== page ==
It’s exactly 50 years since his father and namesake played in the side that defeated the Kingdom in the All-Ireland final. James senior was named Texaco Footballer of the Year in 1960, and scooped the award again the following season when Down retained the Sam Maguire.
Old James knows a thing or two about a thing or two. When I interviewed him recently I was keen to find out as much as I could about Down’s tactical approach to those era-defining games.
By this stage everyone knows how McCartan, Paddy Doherty and Sean O’Neill terrorised defences. But what about the other side of the game? Did they have a specific plan for stopping their opponents?
McCartan’s response was instructive. While insisting that there was no particular defensive system, he admitted that he always made a conscious effort to study the referee.
“In the first few minutes, I always tried to work out what the referee would let go. If he turned a blind eye to this and that, then you played accordingly. By the same token, if he was strict about certain things, then you knew not to cross the line,” he said.
McCartan’s reply reveals the ringcraft and streetwise intelligence of a successful Championship footballer.
These are qualities that have been notably absent in Down’s teams for the past few years. Blessed with good forwards, Down have suffered a shortage of quality defenders. But rather than employ the zone systems required to compensate for this rearguard vulnerability, the county’s fabled culture has continually acted like a ball and chain.
The Mournemen are aclassic example of how tradition isn’t always a virtue. Managers who have tried to get half-forwards to filter back have met outright resistance. One player once stood up at a meeting and declared: “We are Down and Down forwards don’t do that.”
At the wonderful 50th anniversary dinner that was held before this year’s annual congress, the venerable Maurice Hayes spoke with pride about ‘The Down Way’.
Hayes was county secretary in 1960. The author of the famous five-year plan and the architect of the entire project, Hayes expressed his hope that future Down teams would continue to honour the traditions of the past.
Wee James was among the crowd that day and he is clearly determined to steadfastly ignore the wishes of Hayes, who is a loyal family friend.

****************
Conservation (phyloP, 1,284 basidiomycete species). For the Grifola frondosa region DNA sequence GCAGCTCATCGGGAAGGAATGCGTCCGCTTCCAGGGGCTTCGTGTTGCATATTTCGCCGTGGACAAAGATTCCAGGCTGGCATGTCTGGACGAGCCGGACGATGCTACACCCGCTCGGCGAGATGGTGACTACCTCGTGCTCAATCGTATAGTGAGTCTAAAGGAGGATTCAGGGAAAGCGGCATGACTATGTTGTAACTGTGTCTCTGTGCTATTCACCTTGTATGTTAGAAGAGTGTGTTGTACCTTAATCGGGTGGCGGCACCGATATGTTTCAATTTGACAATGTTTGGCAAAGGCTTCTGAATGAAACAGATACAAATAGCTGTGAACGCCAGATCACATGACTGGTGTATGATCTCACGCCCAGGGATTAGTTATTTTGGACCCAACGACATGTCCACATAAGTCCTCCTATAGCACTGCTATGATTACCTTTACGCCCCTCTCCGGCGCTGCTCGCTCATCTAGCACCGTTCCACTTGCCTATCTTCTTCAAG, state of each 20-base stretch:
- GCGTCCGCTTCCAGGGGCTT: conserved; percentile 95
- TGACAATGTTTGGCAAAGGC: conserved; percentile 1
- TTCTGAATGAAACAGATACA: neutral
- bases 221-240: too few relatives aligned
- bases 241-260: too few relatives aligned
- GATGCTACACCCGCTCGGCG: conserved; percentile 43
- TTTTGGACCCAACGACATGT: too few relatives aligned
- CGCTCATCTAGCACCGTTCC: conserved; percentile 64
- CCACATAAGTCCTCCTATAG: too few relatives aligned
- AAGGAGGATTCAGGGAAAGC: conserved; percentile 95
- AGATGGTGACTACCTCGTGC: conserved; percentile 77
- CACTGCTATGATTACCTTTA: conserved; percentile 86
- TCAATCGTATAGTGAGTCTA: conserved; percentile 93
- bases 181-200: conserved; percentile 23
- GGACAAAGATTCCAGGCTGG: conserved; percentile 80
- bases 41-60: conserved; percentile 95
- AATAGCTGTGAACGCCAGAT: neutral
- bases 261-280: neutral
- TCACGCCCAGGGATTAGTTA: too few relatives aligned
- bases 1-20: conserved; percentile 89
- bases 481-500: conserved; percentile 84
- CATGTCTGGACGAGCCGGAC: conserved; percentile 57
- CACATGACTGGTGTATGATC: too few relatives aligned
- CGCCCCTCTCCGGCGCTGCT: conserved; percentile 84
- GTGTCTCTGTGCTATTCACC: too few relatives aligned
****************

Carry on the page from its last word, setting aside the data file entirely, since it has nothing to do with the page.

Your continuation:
And McCartan is right to do so. Any manager who sends his full-back into battle without protection is committing football suicide. Under McCartan, Down’s defence has improved considerably. The Mourne men conceded fewer scores than any other team across the four divisions of this year’s NFL.
The deployment of a sweeper has provided extra cover to the full-back line. More importantly, Martin Clarke’s willingness to work like a Trojan has set a great example to any attacker who think such endeavours are somehow ‘beneath’ a Down forward.
‘The Down Way’ was fine and dandy when the game was less tactical. In a straight-out gunfight, the Down trio of McCartan, O’Neill, and Doherty tended to provide superior firepower. The same conditions also applied when thetriumvirate of Greg Blaney, wee James, and Mickey Linden supplied the attacking impetus as Down lifted Sam in 1991.
It’s worth noting that Meath’s tally of 1-14 in ‘91 is the largest sum that a winning team has conceded in an All-Ireland final since 1982 when Offaly shipped 0-17 against Kerry.
To find a tally greater than 0-17 you have to go back 37 years, when Galway scored 2-13 but lost to Cork in 1973.
Furthermore, this romantic notion of ‘The Down Way’ is somewhat misleading. If the blanket defence initially outraged the Kerry idealists, they were equally livid in 1960 when Down’s midfielders broke the ball away from Mick O’Connell. In 1960, many Kerry men considered this to be an impure act which required absolution and penance. The idea Down are somehow the custodians of pure football is totally untrue.
Just like 50 years ago, there is one thing about Gaelic football which remains unchanged. It’s all about winning, and winning by whatever means are necessary, whether it’s breaking the ball or putting 13 men behind it.
James McCartan will be delighted with the draw. There is absolutely no shame in losing to Kerry. But he is meeting a Kerry side that will be without the suspended Tomás Ó Sé and Paul Galvin. The Munster champions have also been out of action for four weeks.
And like 1991, when all the focus was on Meath and Dublin, this year’s Championship is ripe for an upset. Kerry, Cork, and Tyrone have all looked more formidable in previous years.
If the Mournemen have shown one great strength in the past, then it’s their refusal to be cowed by reputations. This is certainly something which the current team should adopt from ‘The Down Way’.
When the ball is thrown in at 2pm in Croke Park on Saturday, they have nothing to lose and the world to gain. A victory would launch them into the stars. And in this year when all Down men are gazing nostalgically into the past, they might for a brief spell at least, turn their attentions to the team of the present day.